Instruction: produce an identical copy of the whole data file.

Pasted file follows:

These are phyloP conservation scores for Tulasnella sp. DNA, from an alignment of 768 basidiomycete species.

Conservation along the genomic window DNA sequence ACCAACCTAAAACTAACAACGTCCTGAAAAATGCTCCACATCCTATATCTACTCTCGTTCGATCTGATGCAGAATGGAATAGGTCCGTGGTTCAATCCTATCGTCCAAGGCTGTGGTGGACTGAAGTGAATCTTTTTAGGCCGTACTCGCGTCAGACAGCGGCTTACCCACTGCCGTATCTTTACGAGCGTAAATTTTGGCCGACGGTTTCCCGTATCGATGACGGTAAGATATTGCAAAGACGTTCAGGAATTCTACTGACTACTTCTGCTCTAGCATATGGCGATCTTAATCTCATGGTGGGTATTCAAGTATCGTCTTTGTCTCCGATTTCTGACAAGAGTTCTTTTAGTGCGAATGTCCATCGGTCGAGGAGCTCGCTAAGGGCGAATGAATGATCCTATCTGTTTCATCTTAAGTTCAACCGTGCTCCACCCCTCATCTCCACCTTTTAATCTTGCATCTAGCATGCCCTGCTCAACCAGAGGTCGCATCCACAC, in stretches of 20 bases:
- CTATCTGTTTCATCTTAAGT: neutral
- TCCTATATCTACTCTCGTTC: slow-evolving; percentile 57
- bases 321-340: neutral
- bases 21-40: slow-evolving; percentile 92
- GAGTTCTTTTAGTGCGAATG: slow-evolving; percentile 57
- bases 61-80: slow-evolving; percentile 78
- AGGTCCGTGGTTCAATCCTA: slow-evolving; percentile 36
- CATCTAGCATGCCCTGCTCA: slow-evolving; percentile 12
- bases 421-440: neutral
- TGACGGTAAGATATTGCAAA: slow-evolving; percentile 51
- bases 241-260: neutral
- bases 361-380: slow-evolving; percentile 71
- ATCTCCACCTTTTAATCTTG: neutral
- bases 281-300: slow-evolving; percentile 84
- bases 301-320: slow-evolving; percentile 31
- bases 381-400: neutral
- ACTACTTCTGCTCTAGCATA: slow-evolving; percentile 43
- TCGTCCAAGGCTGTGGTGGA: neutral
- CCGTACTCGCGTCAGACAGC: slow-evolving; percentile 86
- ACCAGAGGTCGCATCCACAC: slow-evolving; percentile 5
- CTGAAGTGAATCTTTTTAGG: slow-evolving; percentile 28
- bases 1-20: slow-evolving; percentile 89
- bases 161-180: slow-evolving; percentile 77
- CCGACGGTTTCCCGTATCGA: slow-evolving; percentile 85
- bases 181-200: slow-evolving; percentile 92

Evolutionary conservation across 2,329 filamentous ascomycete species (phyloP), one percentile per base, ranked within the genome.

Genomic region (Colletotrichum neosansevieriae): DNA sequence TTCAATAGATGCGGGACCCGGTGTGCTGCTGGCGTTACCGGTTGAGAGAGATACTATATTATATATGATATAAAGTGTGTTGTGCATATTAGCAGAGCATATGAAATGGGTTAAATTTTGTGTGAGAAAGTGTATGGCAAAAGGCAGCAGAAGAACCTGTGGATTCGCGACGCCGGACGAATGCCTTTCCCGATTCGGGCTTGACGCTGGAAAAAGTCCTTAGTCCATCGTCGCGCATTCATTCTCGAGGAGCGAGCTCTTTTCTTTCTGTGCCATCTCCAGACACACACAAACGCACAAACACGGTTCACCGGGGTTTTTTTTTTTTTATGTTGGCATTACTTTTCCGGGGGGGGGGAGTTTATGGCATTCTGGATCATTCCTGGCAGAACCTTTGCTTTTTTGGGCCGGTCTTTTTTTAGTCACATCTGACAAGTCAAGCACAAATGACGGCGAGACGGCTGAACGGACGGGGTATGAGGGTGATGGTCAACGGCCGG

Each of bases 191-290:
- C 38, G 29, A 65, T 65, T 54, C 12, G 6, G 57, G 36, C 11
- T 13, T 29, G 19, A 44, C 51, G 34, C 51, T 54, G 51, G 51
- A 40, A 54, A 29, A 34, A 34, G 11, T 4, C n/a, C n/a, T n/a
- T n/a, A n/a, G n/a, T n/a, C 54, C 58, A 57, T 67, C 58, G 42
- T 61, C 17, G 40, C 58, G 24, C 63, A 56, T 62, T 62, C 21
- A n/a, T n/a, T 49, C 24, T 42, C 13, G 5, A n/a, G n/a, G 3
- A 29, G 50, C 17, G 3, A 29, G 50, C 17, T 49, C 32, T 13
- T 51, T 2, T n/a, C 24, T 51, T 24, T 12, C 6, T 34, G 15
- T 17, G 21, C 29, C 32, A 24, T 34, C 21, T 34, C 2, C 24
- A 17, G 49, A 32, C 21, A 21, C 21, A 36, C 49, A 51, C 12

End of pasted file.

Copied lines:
These are phyloP conservation scores for Tulasnella sp. DNA, from an alignment of 768 basidiomycete species.

Conservation along the genomic window DNA sequence ACCAACCTAAAACTAACAACGTCCTGAAAAATGCTCCACATCCTATATCTACTCTCGTTCGATCTGATGCAGAATGGAATAGGTCCGTGGTTCAATCCTATCGTCCAAGGCTGTGGTGGACTGAAGTGAATCTTTTTAGGCCGTACTCGCGTCAGACAGCGGCTTACCCACTGCCGTATCTTTACGAGCGTAAATTTTGGCCGACGGTTTCCCGTATCGATGACGGTAAGATATTGCAAAGACGTTCAGGAATTCTACTGACTACTTCTGCTCTAGCATATGGCGATCTTAATCTCATGGTGGGTATTCAAGTATCGTCTTTGTCTCCGATTTCTGACAAGAGTTCTTTTAGTGCGAATGTCCATCGGTCGAGGAGCTCGCTAAGGGCGAATGAATGATCCTATCTGTTTCATCTTAAGTTCAACCGTGCTCCACCCCTCATCTCCACCTTTTAATCTTGCATCTAGCATGCCCTGCTCAACCAGAGGTCGCATCCACAC, in stretches of 20 bases:
- CTATCTGTTTCATCTTAAGT: neutral
- TCCTATATCTACTCTCGTTC: slow-evolving; percentile 57
- bases 321-340: neutral
- bases 21-40: slow-evolving; percentile 92
- GAGTTCTTTTAGTGCGAATG: slow-evolving; percentile 57
- bases 61-80: slow-evolving; percentile 78
- AGGTCCGTGGTTCAATCCTA: slow-evolving; percentile 36
- CATCTAGCATGCCCTGCTCA: slow-evolving; percentile 12
- bases 421-440: neutral
- TGACGGTAAGATATTGCAAA: slow-evolving; percentile 51
- bases 241-260: neutral
- bases 361-380: slow-evolving; percentile 71
- ATCTCCACCTTTTAATCTTG: neutral
- bases 281-300: slow-evolving; percentile 84
- bases 301-320: slow-evolving; percentile 31
- bases 381-400: neutral
- ACTACTTCTGCTCTAGCATA: slow-evolving; percentile 43
- TCGTCCAAGGCTGTGGTGGA: neutral
- CCGTACTCGCGTCAGACAGC: slow-evolving; percentile 86
- ACCAGAGGTCGCATCCACAC: slow-evolving; percentile 5
- CTGAAGTGAATCTTTTTAGG: slow-evolving; percentile 28
- bases 1-20: slow-evolving; percentile 89
- bases 161-180: slow-evolving; percentile 77
- CCGACGGTTTCCCGTATCGA: slow-evolving; percentile 85
- bases 181-200: slow-evolving; percentile 92

Evolutionary conservation across 2,329 filamentous ascomycete species (phyloP), one percentile per base, ranked within the genome.

Genomic region (Colletotrichum neosansevieriae): DNA sequence TTCAATAGATGCGGGACCCGGTGTGCTGCTGGCGTTACCGGTTGAGAGAGATACTATATTATATATGATATAAAGTGTGTTGTGCATATTAGCAGAGCATATGAAATGGGTTAAATTTTGTGTGAGAAAGTGTATGGCAAAAGGCAGCAGAAGAACCTGTGGATTCGCGACGCCGGACGAATGCCTTTCCCGATTCGGGCTTGACGCTGGAAAAAGTCCTTAGTCCATCGTCGCGCATTCATTCTCGAGGAGCGAGCTCTTTTCTTTCTGTGCCATCTCCAGACACACACAAACGCACAAACACGGTTCACCGGGGTTTTTTTTTTTTTATGTTGGCATTACTTTTCCGGGGGGGGGGAGTTTATGGCATTCTGGATCATTCCTGGCAGAACCTTTGCTTTTTTGGGCCGGTCTTTTTTTAGTCACATCTGACAAGTCAAGCACAAATGACGGCGAGACGGCTGAACGGACGGGGTATGAGGGTGATGGTCAACGGCCGG

Each of bases 191-290:
- C 38, G 29, A 65, T 65, T 54, C 12, G 6, G 57, G 36, C 11
- T 13, T 29, G 19, A 44, C 51, G 34, C 51, T 54, G 51, G 51
- A 40, A 54, A 29, A 34, A 34, G 11, T 4, C n/a, C n/a, T n/a
- T n/a, A n/a, G n/a, T n/a, C 54, C 58, A 57, T 67, C 58, G 42
- T 61, C 17, G 40, C 58, G 24, C 63, A 56, T 62, T 62, C 21
- A n/a, T n/a, T 49, C 24, T 42, C 13, G 5, A n/a, G n/a, G 3
- A 29, G 50, C 17, G 3, A 29, G 50, C 17, T 49, C 32, T 13
- T 51, T 2, T n/a, C 24, T 51, T 24, T 12, C 6, T 34, G 15
- T 17, G 21, C 29, C 32, A 24, T 34, C 21, T 34, C 2, C 24
- A 17, G 49, A 32, C 21, A 21, C 21, A 36, C 49, A 51, C 12